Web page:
Before the next stop on our Italian adventure, we made a little pit stop just a few towns over from Scalea. Cherrye had arranged a cooking lesson for us. We toured the kitchen and got down to the real work. Making fresh pasta. Fusilli is a regional type of pasta, and we were able to learn from the best teacher in all of Italy.
We’ll skip all the details of mixing the dough and get down to the kneading, which you have to do a precise way. And a precise number of times. See how confused we look?
After you let the dough sit for a few minutes, you cut it into strips, and then pinch off enough to roll into a long worm. Then you wrap the dough worm around a thin little stick (as thin as spaghetti almost) in a spiral, and then you roll that on the counter to flatten it into the shape (which is like a flat spiral I guess). Our teacher made it look SO easy.
Here’s the finished product, pre-cooking. We made at least 5 pans of these, which is no easy feat.
Here’s a video of the process. I’m really happy one of the guys at the place picked up the camera and filmed us doing this. You can also hear Cherrye translating for us in the background. And by the end, despite our limited Italian skills, we knew if we were in trouble by the teacher.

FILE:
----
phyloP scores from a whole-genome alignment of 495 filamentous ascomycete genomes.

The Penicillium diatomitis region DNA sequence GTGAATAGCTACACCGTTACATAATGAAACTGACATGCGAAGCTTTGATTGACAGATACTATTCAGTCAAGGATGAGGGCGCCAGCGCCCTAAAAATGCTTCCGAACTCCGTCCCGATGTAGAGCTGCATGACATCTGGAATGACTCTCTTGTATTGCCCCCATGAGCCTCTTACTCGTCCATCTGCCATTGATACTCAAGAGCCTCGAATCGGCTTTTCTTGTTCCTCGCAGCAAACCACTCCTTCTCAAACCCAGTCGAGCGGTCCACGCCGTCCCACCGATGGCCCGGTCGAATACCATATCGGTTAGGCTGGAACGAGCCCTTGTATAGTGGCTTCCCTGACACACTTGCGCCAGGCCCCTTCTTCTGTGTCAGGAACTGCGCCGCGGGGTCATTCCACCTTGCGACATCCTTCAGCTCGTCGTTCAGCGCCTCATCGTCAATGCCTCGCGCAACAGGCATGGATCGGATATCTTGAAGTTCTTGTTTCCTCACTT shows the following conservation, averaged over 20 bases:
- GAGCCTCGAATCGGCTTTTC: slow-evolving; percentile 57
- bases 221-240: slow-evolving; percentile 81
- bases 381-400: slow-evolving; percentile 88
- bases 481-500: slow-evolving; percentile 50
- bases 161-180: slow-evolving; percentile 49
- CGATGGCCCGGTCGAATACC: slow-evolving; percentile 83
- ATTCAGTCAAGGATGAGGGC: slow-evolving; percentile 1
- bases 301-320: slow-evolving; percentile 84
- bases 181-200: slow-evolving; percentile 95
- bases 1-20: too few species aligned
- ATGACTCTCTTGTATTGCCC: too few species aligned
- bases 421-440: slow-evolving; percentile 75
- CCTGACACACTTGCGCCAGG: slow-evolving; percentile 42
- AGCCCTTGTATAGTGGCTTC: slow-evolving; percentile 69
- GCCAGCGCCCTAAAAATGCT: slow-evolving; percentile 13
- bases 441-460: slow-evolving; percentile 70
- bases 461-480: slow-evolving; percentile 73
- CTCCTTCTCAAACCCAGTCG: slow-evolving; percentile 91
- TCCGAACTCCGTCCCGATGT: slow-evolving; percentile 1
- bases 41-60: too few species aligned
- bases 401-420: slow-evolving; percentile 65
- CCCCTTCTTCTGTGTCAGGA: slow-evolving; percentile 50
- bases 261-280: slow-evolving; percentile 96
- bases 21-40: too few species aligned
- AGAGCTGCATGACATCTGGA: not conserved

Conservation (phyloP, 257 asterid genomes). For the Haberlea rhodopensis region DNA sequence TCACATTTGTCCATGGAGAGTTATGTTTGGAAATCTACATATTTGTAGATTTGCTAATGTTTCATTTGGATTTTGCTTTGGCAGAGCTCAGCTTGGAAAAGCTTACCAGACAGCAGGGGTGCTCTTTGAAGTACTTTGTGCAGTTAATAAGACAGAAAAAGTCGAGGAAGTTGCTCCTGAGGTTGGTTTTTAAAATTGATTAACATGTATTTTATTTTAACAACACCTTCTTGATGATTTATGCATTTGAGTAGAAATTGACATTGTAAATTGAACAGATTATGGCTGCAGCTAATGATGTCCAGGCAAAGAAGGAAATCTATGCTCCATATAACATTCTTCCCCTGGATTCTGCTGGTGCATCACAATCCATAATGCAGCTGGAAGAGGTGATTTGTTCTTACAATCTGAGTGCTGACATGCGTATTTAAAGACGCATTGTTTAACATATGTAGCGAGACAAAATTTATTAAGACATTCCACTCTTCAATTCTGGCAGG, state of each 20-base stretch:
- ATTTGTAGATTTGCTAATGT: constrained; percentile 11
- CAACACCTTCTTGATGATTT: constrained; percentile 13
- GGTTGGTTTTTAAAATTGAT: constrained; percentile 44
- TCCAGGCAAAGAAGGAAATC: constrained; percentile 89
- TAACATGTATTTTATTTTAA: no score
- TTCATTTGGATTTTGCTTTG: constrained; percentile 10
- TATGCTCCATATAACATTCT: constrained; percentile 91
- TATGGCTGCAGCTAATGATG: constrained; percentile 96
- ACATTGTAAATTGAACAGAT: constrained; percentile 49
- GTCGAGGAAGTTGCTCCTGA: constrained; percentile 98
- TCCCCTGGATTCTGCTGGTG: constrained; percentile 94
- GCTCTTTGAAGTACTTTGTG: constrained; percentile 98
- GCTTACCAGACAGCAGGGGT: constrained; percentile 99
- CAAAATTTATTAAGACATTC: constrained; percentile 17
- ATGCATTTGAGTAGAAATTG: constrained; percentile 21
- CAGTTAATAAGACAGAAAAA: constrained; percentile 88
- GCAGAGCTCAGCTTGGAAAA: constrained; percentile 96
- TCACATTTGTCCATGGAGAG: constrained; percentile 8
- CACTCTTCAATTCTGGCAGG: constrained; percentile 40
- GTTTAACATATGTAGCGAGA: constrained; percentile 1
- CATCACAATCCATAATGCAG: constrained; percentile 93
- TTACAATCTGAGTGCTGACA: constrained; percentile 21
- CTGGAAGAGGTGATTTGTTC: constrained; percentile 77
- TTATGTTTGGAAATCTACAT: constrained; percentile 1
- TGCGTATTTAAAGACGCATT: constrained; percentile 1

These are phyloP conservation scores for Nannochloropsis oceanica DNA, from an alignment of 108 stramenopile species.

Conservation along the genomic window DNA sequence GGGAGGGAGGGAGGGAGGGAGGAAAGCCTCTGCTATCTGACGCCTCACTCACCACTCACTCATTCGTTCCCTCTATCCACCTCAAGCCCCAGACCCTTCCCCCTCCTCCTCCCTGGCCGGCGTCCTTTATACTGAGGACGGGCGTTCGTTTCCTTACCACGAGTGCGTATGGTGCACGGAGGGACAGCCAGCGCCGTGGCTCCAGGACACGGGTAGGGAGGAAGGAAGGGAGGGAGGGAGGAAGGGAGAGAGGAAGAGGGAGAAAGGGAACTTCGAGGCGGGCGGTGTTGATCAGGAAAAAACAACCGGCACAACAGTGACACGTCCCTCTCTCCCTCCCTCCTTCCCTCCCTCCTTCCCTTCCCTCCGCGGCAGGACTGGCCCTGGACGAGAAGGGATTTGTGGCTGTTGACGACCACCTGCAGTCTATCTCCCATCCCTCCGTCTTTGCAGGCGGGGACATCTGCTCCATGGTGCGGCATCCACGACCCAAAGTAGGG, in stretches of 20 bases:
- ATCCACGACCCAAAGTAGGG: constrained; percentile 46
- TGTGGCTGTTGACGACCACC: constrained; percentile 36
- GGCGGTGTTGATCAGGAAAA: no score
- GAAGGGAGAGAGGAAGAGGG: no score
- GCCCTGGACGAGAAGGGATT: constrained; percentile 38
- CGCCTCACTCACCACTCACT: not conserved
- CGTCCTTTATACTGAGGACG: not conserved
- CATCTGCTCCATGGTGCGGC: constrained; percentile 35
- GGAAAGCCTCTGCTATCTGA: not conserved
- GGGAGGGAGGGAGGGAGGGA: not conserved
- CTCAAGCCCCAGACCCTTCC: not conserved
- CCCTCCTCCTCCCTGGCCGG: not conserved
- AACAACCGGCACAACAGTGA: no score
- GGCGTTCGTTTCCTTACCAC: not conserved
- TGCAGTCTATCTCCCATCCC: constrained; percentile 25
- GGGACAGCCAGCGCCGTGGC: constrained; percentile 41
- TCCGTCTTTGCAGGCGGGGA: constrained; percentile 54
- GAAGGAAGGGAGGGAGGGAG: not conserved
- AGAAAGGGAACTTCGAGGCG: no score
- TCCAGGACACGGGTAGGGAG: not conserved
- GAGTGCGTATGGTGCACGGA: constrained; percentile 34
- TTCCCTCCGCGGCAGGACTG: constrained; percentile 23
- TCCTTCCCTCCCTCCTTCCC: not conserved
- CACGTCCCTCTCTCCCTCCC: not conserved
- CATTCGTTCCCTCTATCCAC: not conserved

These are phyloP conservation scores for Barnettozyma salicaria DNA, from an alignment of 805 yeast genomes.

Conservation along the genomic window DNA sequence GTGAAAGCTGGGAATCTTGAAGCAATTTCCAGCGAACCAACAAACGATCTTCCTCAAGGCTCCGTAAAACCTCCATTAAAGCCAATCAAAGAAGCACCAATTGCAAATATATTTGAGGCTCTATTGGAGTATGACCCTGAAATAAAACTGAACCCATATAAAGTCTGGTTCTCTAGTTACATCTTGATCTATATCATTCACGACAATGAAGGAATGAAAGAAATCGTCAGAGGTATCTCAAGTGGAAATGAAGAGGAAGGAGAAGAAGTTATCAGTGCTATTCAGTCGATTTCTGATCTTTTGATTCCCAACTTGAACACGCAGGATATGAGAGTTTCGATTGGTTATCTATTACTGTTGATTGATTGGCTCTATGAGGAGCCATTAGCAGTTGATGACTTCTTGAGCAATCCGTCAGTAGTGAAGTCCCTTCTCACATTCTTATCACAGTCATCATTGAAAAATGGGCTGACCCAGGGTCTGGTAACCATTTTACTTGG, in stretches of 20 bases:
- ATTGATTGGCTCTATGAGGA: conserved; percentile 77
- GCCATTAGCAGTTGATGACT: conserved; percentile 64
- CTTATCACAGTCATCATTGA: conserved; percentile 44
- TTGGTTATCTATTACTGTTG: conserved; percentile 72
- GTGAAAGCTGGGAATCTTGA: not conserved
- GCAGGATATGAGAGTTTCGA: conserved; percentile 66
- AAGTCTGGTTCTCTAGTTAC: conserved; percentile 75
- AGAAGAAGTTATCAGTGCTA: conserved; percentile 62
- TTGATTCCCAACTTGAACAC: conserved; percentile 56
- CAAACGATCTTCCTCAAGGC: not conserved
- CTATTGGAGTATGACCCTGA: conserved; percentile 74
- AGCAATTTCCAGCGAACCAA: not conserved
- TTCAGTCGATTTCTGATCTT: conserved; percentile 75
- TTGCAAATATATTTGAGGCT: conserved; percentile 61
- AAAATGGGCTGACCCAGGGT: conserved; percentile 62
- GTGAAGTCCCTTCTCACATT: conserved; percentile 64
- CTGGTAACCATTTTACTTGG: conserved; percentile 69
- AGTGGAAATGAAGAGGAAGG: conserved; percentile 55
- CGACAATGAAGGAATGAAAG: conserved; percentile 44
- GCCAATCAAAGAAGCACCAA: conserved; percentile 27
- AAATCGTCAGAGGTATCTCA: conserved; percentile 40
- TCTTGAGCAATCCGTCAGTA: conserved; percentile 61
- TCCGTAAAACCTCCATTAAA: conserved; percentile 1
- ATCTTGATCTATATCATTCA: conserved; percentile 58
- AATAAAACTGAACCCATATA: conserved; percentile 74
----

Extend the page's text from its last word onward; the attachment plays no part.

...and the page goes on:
Another of our lovely cooking lesson teachers helped us make eggplant parmesan and stuffed zucchini.
Baby Max even got in on the fun.
After a little appetizer of cedro soda and chicory on toasted bread, it was time to eat.
And we ate lunch for about 3 hours. The pasta was delicious (even though I wasn’t adventurous enough to eat more than a few bites of the sauce cooked with goat meat.)
Fresh made fusilli.
There was plenty of wine and after dinner, homemade limoncello. And after everything, we even tried homemade bay leaf liquor. And yes, bay leaf liquor tastes as strange as it sounds.
After we were thoroughly stuffed, we got back on the train for a few hours headed toward Cherrye and Peppe’s house!